Take the 2-minute tour ×
Server Fault is a question and answer site for professional system and network administrators. It's 100% free, no registration required.

We have two servers in different data centers which are geographically separated by several hundred miles. The RTT (round trip time) for a ping between them is 61ms over our VPN. Both servers are on a gigabit WAN link.

Any type of file copy, whether SMB (drag and drop), FTP (tried FileZilla, TFTP, etc.) is excruciatingly slow, at around 1 Mbps. I've tried enabling and disabling Receive Window Auto-Tuning Level, multithreaded copy, and so forth. Our firewalls have lots of CPU headroom, so VPN encryption doesn't play a factor.

I thought about manually setting the TCP window size because it seems like an obvious candidate here but my understanding is that Windows Server 2008 R2 ignores any custom TcpWindowSize setting in the registry.

Update: TCP Window Sizes appear to be fine. Wireshark shows Window Size 513 with a Window Size Scaling Factor of 256 for a Calculated Window Size of 131328. Does this sound right? Bytes in flight stays at around 9000 bytes during an ongoing FTP transfer.

share|improve this question
    
The actual WAN link with the ISP is really gigabit on both sides? –  TheCleaner Nov 16 '12 at 19:22
    
Yes. We have a 100 Mbit commit on both sides, burstable to 1000 Mbit. –  AX1 Nov 16 '12 at 19:24
1  
Try iperf between them, then get with the ISPs and find out where the bottleneck is. Doesn't sound like the servers themselves. Is the connection a VPN tunnel where you can test throughput between a server and another outside host (like miranda or similar) –  TheCleaner Nov 16 '12 at 19:31
    
any qos being applied? –  tony roth Nov 16 '12 at 21:18
    
No QoS configured. –  AX1 Nov 16 '12 at 21:50
show 1 more comment

2 Answers 2

One thing to consider is that many of these transfers are very chatty. This means that there is a great deal of back and forth chatter for a file transfer. We had this same issue and found that the bigger pipe did not help as there was so much overhead.

There is no way to make all that communication go faster than light and since there is so many back and forth trips, the larger pipe often does not help. You may want to look at a WAN accelerator. For our issues with SharePoint and a CRM at sites in several cities, the difference was startling.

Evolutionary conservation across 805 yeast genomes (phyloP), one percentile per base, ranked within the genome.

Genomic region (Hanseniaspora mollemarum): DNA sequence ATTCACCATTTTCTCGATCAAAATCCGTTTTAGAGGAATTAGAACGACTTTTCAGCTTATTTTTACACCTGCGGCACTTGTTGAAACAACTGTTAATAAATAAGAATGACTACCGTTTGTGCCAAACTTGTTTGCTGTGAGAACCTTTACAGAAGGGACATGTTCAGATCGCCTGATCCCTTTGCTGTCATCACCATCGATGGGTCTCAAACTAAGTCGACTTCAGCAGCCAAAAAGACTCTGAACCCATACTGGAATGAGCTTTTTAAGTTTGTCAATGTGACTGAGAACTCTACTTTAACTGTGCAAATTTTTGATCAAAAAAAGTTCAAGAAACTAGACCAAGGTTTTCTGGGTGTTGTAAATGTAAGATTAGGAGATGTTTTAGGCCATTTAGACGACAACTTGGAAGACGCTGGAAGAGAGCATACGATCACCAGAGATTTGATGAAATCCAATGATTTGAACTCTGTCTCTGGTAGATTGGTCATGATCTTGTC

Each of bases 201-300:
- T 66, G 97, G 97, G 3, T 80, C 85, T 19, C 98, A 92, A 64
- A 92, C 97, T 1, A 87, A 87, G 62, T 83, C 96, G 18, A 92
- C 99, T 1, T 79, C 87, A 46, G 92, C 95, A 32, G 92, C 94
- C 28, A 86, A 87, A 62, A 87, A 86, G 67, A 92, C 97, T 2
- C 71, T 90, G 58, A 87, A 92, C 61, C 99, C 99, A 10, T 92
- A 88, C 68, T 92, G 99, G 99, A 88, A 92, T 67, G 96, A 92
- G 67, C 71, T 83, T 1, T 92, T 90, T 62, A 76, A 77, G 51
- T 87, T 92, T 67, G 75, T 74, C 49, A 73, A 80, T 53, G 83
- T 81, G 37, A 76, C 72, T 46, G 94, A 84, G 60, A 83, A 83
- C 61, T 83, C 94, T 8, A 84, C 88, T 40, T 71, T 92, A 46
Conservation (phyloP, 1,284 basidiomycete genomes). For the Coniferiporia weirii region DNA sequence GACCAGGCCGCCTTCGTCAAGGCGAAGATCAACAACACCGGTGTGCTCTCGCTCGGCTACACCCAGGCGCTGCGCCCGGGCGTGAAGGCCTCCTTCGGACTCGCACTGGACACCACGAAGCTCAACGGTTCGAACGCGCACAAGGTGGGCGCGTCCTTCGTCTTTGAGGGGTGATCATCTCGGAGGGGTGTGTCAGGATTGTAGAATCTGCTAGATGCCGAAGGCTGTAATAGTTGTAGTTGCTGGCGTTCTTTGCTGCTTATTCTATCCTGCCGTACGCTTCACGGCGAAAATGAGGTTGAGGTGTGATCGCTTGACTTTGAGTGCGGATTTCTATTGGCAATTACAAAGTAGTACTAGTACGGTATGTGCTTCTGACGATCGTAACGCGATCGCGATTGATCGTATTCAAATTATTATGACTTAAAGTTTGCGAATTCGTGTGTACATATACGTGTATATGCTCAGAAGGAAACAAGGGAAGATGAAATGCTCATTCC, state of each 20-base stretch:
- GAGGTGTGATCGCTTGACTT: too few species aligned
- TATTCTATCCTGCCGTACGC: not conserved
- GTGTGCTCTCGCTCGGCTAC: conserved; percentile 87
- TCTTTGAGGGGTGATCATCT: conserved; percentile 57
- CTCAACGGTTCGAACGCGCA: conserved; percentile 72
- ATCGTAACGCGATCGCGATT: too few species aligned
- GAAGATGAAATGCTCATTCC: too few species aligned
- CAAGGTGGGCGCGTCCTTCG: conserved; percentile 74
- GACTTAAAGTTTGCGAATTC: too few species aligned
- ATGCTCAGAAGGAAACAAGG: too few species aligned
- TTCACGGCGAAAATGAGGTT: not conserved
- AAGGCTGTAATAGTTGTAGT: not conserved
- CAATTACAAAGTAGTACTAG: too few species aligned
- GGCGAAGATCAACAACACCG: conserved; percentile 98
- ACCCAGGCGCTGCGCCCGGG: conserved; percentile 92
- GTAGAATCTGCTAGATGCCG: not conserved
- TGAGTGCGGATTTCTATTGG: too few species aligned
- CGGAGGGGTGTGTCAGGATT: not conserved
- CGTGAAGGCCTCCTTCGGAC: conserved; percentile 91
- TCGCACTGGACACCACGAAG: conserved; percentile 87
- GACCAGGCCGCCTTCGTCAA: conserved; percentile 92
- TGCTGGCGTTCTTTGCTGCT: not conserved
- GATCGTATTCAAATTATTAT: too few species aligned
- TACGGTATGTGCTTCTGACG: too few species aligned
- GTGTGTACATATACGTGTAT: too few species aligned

I am not suggesting a specific product but simply a place to look for technical info. We looked at many different products and finally settled on Riverbed Steelhead devices. We installed trial units in three sites and the help desk calls stopped almost immediately. You can easily see the difference using the web based GUI and one the web traffic for SharePoint we were reducing traffic by up to 90% so we improved speed and reduced traffic which reduced costs. Since we could not even get faster connections at several sites, this was a great solution.

Riverbed suggest an acceleration of 5-50 times and we exceeded in some cases. They have a great deal of technical info on the issue you have encountered that I think will help more than I can put here Riverbed Steelhead

share|improve this answer
    
I agree that the chattiness is an issue, especially with SMB if each small block has to be acknowledged (hence my comment on TCP window size). See above for my Wireshark update... –  AX1 Nov 16 '12 at 20:24
    
I can only say that we tried many "tweaks" to the various links and none made a significant difference due to the number of back and forth trips SharePoint and the CRM used. Other apps were also imapcted but did not cause as much grief as they were not as critical. –  Dave M Nov 16 '12 at 21:37
add comment
  1. Slam them with a simple run of netcat -- a stream of random data that is discarded on teh other end. I know there's a Windows version out there somewhere. Use that as a baseline.

  2. If that doesn't receive a full speed run, sniff your connection and do it again. Look for packet loss, out of order receipts, bad checksums, etc.

  3. Isolate the problem. Run netcat internally to both networks. Run it from your border, replacing the router. Continue unti you know where the problem is or you can tell your ISP the problem is somewhere in the link between site with details about how the problem presents itself.

share|improve this answer
add comment

Your Answer

 
discard

By posting your answer, you agree to the privacy policy and terms of service.

Not the answer you're looking for? Browse other questions tagged or ask your own question.